In April, California Humanities hosted “All Welcome! Best Practices for Increasing Accessibility,” a free, online learning session with humanities programmers from The Art of Disability Culture: Artists with Disabilities Dispelling Myths, Dissolving Barriers, and Disrupting Prejudice, an exhibit and public program series organized by the Palo Alto Arts Center (PAAC). 

A part of the council’s new series, Tools of the Trade: A Practical Series for Humanities Programmers, this conversation was facilitated by Dr. Kenya Davis-Hayes of California Baptist University History Department. During the discussion, panelists provided resources and “actionable information about how [humanities professionals] can make their programs and activities accessible, engaging, and inviting for people of all abilities.”

Some key accessibility features implemented in The Art of Disability Culture exhibit included: large captioning, braille guides and labels, QR codes for audio descriptions of artworks, benches and resting places, intentional and inclusive language, and an inclusive framework for artists who were featured. For example, artists with cognitive disabilities were also included. 

Maia Scott, an accessible arts educator and featured artist who is visually impaired, shared about her experience being a part of The Art of Disability Culture, and spoke specifically to the idea of “nothing about us without us:” 

Karen and Fran made a very concerted effort to work with artists with disabilities, to work with us along the way to find out what worked for us, what kind of accessibility accommodations might work well for our work. We got to record our audio descriptions in our own voice….Even after the exhibition closed, PAAC created an advisory committee of people with disabilities, many of whom were in [the exhibit], to continue exploring and sharing ideas around maintaining accessible features and forthcoming shows—sharing ideas about incorporating artist with disabilities and other disability connections into the community.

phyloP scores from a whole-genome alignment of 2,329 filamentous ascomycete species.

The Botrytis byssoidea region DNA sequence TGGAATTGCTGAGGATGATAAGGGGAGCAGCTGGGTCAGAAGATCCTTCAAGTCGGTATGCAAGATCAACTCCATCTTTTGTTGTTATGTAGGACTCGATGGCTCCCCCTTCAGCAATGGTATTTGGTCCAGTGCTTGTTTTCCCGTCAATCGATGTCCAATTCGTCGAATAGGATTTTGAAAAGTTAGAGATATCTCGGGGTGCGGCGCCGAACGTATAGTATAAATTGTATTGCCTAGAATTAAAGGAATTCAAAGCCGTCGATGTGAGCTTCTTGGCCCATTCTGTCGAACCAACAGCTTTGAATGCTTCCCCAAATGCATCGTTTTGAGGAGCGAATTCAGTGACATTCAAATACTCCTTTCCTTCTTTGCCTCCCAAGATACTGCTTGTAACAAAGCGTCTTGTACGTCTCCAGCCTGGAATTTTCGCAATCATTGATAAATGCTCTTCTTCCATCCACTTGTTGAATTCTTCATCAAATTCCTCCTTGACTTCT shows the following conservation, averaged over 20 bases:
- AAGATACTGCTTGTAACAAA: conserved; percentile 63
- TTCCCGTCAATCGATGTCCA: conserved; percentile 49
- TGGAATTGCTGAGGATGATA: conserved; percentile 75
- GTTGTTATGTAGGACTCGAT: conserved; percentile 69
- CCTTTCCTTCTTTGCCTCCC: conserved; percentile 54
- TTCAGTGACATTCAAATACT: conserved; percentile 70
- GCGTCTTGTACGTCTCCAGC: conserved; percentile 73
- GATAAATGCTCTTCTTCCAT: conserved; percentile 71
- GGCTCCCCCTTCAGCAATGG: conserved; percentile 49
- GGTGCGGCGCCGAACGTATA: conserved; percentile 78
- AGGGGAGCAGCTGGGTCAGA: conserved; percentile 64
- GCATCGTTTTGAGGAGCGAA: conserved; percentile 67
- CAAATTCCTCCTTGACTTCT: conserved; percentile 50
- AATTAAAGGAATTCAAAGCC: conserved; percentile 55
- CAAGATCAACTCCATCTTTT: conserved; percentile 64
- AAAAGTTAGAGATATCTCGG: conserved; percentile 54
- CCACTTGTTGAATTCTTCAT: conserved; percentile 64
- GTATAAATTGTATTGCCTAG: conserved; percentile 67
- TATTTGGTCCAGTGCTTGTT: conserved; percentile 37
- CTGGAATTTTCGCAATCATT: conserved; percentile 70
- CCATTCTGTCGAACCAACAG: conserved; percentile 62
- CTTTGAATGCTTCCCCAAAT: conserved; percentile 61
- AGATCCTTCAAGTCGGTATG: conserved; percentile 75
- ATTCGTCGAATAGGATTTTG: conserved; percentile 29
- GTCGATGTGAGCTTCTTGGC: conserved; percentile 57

Fran Osborne, an independent curator and design consultant discussed her experience, philosophy, and practices for approaching accessibility and inclusion when curating: 

I try to center the disability community and consult with them as much as possible….I come from the ‘social model’ of disability, where it is the social environment that creates the disability, rather than the person themselves. The ‘medical model’ very much reduces people to a kind of ‘problem’ situation or a diagnosis that has to be solved.  

Karen Kienzle, Director of the Palo Alto Art Center, spoke to the importance of building a collaborative work culture and building relationships with community partners when developing accessibility programming. According to Kienzle, connecting with partners and organizations who work with people with a wide range of abilities is critical to program development and supportive community outreach as well.

“1 in 4 of us in this world have a disability,” said Scott, “and [the exhibit] was open to 1 in 4 of us plus all the others who don’t [identify] as disabled but still benefit from all the things that are happening; that are benefiting from sitting down with large print labels to read easier, and who are enjoying the artist’s voices.” 

To learn more about the processes and practices behind the making of The Art of Disability Culture, you can watch the conversation replay and explore Tools of the Trade’s Accessibility Resource List.

Written by Jazzy DiMeglio